Crowd, boxing and Ellis all take a severe battering
By Roy Masters
July 16 2002
Floored challenger: Lester Ellis falls to his knees and the fight is over in the third. Photo: Vince Caligiuri
It was a fight in which the winner's reputation and the patience of those who watched took a worse battering than the loser.
Anthony Mundine's victory over 37-year-old Lester Ellis in the third round at Melbourne's Vodafone Arena last night was pure farce. The younger, fitter, heavier Mundine carried Ellis from the opening bell.
When Ellis's brother and trainer, Keith, stopped the fight in the third round, the only person in the capacity crowd who seemed to agree was Mundine's mother, Lyn. "I'm glad its over," she said, with the look of mothers who see their sons home tucked in bed after they have come home from war.
When asked why he had stopped the fight, Keith Ellis said: "Mundine was only warming up and I've got to take him home."
Any element of suspense in the evening air dissipated as soon as Mundine showed he was too quick and Ellis lacked power.
The crowd had been promised a mugger in Ellis but got a man with a pop-gun punch.
A protracted delay before the tainted spectacle, described by the ring announcer as a "battle of tactics to see who comes out first", forced the Victorian Professional Boxing and Combat board to enter both dressing-rooms.
In view of Ellis's age and the fact he had not fought for six years, it was feared he might be the first contender ever carried into the ring.
The delay was, in fact, caused by a demand by Ellis to be paid up front, despite the VPBC board's official version that Ellis had succumbed to the crowd's wish he enter first.
He did, to the tune of Working Class Man, the crowd giving him a hero's welcome.
The Mundine strategy was to fight from afar in the first three rounds, avoiding the in-fighting which could produce an accidental head clash and a technical draw and give Ellis another pay day. Instead, fans did not get bang for their buck.
Ellis was once a great body puncher, a skill that does not deteriorate too swiftly with age, but it deserted him last night.
Ellis was once an industrial-strength in-fighter, a hard-punching bull with a killing body attack, a relentless style and the chin of your average tugboat, but Mundine could have knocked him out in round one when a short right jab on the chin wobbled the former world lightweight champion. Only once did he attempt to maul and outmuscle Mundine on the ropes, but it was a shortlived flurry.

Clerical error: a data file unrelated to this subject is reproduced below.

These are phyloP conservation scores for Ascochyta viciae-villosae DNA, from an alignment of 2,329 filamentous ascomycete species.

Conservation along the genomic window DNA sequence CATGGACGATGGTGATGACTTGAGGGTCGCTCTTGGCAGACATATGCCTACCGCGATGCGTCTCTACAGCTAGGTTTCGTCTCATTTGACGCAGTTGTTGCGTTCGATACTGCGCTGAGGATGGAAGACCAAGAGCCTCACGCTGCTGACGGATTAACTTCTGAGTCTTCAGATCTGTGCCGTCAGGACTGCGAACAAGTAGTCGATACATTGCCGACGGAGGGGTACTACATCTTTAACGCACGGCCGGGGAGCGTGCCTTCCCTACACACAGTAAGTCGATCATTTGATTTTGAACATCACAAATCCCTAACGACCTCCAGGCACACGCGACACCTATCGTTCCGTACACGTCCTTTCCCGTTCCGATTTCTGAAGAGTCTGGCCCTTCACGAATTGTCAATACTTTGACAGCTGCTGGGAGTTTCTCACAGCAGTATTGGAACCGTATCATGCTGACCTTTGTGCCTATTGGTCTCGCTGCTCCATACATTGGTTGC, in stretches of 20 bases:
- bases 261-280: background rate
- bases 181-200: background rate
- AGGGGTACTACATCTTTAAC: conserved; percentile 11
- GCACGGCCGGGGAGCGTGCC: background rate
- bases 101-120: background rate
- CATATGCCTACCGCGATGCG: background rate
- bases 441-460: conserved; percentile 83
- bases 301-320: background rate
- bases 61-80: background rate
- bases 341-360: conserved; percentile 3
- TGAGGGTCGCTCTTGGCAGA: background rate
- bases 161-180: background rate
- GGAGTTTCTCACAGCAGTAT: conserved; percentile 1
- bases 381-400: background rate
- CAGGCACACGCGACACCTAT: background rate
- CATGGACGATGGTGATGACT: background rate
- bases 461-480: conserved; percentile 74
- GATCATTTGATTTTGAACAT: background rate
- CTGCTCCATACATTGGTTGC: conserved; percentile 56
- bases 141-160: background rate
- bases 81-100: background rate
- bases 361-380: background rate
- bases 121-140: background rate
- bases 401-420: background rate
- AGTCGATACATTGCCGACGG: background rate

Even by professional boxing's corrupt and capricious standards, it was a cynical promotion, appealing to our basest instincts.
Nobody can argue any longer that, long-term, boxing is any good for you, but this fight did serve the purpose of giving Ellis a clean bill of health.
The VPBC board declared Ellis fit last month and last night was a sterner test than those runs on a treadmill with wires attached.
Yet an opponent with good lateral movement and a crisp jab was always going to give him trouble, and Mundine is 10 years younger and 2kg heavier.
Even in round two, Ellis's face was smeared with blood running from his right eye and his legs were backpedalling shakily.
After only two rounds, he had reached the end of a short tether and wore the desperate look of a man who wanted only one thing - a place in the night to hide.
He lost his future and his past in the same instant he collapsed on one knee on the canvas in the third round.
It has always been stupid celebrating a fighter such as Ellis for his ability to take a punch, especially when it is obvious he has no hope of ever returning one and even more so when he returns to the ring after an absence of six years.
The stink of easy money in the air and the prospect of a mismatch did not deter the 8500 fans who paid up to $100 a ticket, filling the arena and registering the biggest Melbourne boxing attendance since the rematch between Jeff Fenech and Azumah Nelson at Princes Park 10 years ago.
Nobody this side of a Roman emperor wants an athlete to be a sacrifice for our entertainment but last night's crowd went close, with a brawl in the ring and another in the stands.